How to Plant a Tree or Shrub

Digging the Hole

Digging the hole for your tree or shrub is one of the most important steps in planting it successfully. The hole should be at least twice the diameter of the tree’s or shrub’s root ball, and twice as deep. If the hole is too shallow, the roots will not be covered with soil – and thus will not be able to eat or drink. Too deep and the roots will not have access to sufficient oxygen to ensure proper growth. Too narrow and the root structure will not be able to expand sufficiently to nourish and properly anchor the tree. Too wide – and you’ve put in more effort than needed!

As a general rule, trees should be transplanted no deeper than the soil in which they were originally grown.

When digging in poorly drained clay soil, it is important to avoid ‘glazing’. Glazing occurs when the sides and bottom of a hole become smoothed forming a barrier through which water has difficulty passing. To break up the glaze, use a fork to work the bottom and drag the points along the sides of the completed hole. Also, raise the center bottom of the hole slightly higher than the surrounding area. This allows water to disperse, reducing the possibility of water pooling in the planting zone.

Amending the Soil

Given the generally poor quality of the soil in our area (either clay or marl, or sand), it is important to amend the soil you have dug to form the hole before using it to refill and settle-in the plant. Good quality soil is light and fluffy, providing plenty of air pockets through which the roots can grow and breathe. It is also heavy enough to retain some moisture and provide something for the roots to grab hold of. Any good quality soil amendment can be used. Two favorites of Laurel Oak’s are Bumper Crop and Black Forest – both organic soil amendments. If your soil is especially poor, replace all of the dirt dug from the hole with amended soil. If your soil is of reasonable health, mix ½ of the soil dug from the hole with an equal amount of soil amendment.

Feeding the Plant

At the time of planting is your one opportunity to ensure your new tree or shrub has the nutrients it needs to survive, grow and flourish. A starter fertilizer should be used. Starter fertilizers help the plant focus on growing and establishing its root system – which is needed when a plant is first planted. Mix an appropriate amount of fertilizer (following product directions) gently in the dirt at the bottom of the hole. For larger trees, also mix some in to the amended soil as you refill the hole. Laurel Oak recommends Dr. Earth, Biotone or Master Start starter fertilizers.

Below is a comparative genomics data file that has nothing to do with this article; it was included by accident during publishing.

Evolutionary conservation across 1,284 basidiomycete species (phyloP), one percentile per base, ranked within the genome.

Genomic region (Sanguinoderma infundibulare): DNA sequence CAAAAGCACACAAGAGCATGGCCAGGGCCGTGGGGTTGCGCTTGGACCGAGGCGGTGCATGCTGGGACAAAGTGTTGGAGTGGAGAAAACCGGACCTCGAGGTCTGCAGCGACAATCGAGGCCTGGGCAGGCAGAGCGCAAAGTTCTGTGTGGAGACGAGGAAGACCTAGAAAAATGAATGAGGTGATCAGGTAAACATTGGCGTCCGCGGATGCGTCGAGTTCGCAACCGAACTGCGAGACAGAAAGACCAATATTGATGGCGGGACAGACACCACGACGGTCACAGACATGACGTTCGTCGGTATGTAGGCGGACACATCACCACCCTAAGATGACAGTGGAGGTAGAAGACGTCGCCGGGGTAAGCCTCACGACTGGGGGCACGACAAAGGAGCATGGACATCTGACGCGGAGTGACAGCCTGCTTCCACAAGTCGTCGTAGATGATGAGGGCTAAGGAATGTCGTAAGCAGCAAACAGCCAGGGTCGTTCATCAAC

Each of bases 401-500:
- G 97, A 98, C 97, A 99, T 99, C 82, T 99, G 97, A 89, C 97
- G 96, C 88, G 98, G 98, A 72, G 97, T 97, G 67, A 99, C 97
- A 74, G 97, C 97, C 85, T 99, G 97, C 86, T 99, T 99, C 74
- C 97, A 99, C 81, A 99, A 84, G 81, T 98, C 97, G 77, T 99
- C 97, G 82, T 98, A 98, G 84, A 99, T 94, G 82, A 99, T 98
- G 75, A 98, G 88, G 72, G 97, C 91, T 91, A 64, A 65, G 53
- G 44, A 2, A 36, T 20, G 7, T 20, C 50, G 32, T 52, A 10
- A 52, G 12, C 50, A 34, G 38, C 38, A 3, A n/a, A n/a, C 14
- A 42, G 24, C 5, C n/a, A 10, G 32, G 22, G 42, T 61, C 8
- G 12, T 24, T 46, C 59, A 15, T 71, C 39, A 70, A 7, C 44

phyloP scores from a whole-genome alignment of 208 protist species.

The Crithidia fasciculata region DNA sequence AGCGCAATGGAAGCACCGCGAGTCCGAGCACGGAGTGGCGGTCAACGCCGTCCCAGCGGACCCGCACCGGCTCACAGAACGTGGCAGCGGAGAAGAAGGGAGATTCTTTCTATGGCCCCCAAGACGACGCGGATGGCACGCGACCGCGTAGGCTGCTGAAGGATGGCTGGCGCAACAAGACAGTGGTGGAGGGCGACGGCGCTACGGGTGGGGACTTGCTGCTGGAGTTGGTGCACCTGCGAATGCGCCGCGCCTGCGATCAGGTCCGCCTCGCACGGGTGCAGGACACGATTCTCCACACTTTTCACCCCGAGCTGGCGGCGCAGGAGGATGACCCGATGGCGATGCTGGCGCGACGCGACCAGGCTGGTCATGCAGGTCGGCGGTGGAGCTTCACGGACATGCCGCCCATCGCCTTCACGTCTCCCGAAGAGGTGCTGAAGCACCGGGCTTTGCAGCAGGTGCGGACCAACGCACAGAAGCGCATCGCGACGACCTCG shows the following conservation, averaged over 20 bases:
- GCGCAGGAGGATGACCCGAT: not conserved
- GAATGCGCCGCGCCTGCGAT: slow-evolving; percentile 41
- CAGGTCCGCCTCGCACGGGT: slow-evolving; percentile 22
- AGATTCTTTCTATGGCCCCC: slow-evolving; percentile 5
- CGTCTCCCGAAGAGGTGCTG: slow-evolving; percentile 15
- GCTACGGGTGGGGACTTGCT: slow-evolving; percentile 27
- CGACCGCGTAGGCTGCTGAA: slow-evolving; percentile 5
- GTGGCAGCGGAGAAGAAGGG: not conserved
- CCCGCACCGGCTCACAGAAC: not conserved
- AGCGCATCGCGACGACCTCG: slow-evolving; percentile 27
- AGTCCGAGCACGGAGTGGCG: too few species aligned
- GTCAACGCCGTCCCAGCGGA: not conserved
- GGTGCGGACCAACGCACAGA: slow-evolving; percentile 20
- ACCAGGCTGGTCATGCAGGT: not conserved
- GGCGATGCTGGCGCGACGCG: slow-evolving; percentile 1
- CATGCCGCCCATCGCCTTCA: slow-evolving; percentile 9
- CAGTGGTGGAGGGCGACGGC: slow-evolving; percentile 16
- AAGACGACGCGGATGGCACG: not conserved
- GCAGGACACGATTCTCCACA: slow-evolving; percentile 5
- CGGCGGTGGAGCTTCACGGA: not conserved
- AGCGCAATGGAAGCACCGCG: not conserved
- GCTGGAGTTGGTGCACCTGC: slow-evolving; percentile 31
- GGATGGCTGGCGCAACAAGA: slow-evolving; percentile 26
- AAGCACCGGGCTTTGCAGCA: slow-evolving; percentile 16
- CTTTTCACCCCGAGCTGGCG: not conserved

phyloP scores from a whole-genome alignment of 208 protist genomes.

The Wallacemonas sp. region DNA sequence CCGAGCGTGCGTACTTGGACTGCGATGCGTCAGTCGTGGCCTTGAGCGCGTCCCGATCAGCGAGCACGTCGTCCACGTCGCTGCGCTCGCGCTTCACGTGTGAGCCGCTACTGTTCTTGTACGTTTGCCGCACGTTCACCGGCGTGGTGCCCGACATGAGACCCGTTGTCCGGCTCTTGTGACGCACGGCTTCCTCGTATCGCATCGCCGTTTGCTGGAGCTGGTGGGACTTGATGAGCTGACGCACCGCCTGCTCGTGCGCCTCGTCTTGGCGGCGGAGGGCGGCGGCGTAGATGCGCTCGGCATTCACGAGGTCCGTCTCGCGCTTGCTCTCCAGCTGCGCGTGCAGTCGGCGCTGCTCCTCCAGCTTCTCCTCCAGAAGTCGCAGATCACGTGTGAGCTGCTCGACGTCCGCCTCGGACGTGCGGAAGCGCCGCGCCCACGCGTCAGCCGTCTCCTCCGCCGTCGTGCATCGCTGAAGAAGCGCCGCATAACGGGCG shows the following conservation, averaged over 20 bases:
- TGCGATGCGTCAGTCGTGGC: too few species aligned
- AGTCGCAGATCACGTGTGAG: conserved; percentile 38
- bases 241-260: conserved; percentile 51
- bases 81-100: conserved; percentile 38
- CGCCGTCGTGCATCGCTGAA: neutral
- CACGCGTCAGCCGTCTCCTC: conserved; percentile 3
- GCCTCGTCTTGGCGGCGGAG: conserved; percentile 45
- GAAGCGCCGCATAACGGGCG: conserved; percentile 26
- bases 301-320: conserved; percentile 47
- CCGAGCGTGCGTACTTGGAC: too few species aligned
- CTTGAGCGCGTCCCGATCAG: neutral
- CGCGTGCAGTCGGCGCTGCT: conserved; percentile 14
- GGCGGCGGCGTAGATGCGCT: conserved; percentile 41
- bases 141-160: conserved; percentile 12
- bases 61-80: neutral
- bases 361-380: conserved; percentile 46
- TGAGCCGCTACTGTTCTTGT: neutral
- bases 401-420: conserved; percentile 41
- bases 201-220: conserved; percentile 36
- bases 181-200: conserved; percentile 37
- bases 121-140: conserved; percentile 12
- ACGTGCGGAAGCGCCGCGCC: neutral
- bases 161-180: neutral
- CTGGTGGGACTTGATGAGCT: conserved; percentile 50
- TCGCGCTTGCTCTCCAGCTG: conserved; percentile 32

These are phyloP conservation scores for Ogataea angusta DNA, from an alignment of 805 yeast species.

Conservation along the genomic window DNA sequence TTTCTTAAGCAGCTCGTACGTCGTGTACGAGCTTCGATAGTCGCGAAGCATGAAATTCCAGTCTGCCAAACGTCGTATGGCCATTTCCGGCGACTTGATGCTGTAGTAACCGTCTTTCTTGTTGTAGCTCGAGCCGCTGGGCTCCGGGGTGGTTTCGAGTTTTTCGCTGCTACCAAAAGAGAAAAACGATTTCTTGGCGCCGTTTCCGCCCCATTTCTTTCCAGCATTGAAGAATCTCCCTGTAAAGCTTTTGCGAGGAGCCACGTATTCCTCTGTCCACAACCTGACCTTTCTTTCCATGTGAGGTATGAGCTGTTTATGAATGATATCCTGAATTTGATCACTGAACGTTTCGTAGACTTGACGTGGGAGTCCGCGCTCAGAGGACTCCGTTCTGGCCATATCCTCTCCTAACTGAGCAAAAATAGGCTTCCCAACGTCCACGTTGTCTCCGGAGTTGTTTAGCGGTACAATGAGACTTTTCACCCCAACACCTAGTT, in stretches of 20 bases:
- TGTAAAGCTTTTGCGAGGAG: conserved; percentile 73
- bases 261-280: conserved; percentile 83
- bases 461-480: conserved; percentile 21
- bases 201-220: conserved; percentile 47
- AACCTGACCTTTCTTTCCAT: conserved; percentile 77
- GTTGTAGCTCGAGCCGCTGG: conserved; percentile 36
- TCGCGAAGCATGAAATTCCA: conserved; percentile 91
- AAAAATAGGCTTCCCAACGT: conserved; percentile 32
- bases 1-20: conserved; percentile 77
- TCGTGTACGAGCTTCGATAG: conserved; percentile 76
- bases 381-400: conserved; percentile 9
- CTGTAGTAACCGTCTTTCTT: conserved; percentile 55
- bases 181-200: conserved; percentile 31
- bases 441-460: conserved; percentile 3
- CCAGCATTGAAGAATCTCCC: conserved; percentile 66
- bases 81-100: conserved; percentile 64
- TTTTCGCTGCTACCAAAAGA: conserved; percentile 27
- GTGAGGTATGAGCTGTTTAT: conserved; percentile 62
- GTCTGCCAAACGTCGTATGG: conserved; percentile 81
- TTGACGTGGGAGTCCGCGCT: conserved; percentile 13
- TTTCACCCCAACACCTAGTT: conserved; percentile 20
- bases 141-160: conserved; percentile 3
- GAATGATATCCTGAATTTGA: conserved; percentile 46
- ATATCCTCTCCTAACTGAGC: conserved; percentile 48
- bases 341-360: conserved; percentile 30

Planting Balled and Burlapped (B&B) Trees or Shrubs

B & B trees should always be lifted by the ball, not by the trunk. The burlap surrounding the ball of earth and roots should either be cut away completely (mandatory, in the case of synthetic or plastic burlap) or at least pulled back from the top third of the ball (in the case of natural burlap). Any string or twine should also be removed. If your tree has a metal cage around the root ball, it is not necessary to remove it prior to planting. Once your tree is positioned in the hole (make certain its centered and straight!) backfill the hole with your amended soil mixture. Fill the hole surrounding the tree just to the height of the ball or slightly lower to allow for some settling. Be careful not to compress the back fill soil as this may prevent water from reaching the roots and the roots from expanding beyond the ball.

Planting Container Trees

The procedure for planting container trees is similar to that for B & B trees. Carefully remove the plant from the container by holding the plant as close to the soil as possible and gently tugging. If the plant is stuck, place the container on the ground and gently roll it while pressing down with your arms or knee.

Once the plant is out of the pot, check the roots. If they are tightly compressed or ‘potbound’, use your fingers or a blunt instrument (to minimize root tearing) to carefully tease the fine roots away from the tight mass and then spread the roots prior to planting. In the case of extremely woody compacted roots, it may be necessary to use a spade to open up the bottom half of the root system. The root system is then pulled apart or ‘butterflied’ prior to planting. Loosening the root structure in this way is extremely important in the case of container plants. Failure to do so may result in the roots ‘girdling’ and killing the tree. At the very least, the roots will have difficulty expanding beyond the dimensions of the original container. To further assist this, lightly break up even the soil outside the planting zone. This allows roots that quickly move out of the planting zone to be more resilient as they anchor into existing surrounding soil conditions.

Once the tree is seated in the hole, fill the hole with amended soil to the soil level of the container. Again, remember not to overly compress the back-filled soil especially by tramping it with your feet. Compress gently using your hands instead.

Watering Your New Plants

Be certain to water your new plants thoroughly once planted. Plants drink from their roots, so it is important to provide enough water that it soaks into the ground to the depth of the bottom of the root ball. During their first year in the ground, ensure your new plants get a deep watering at least once a week (twice in extremely hot, dry weather).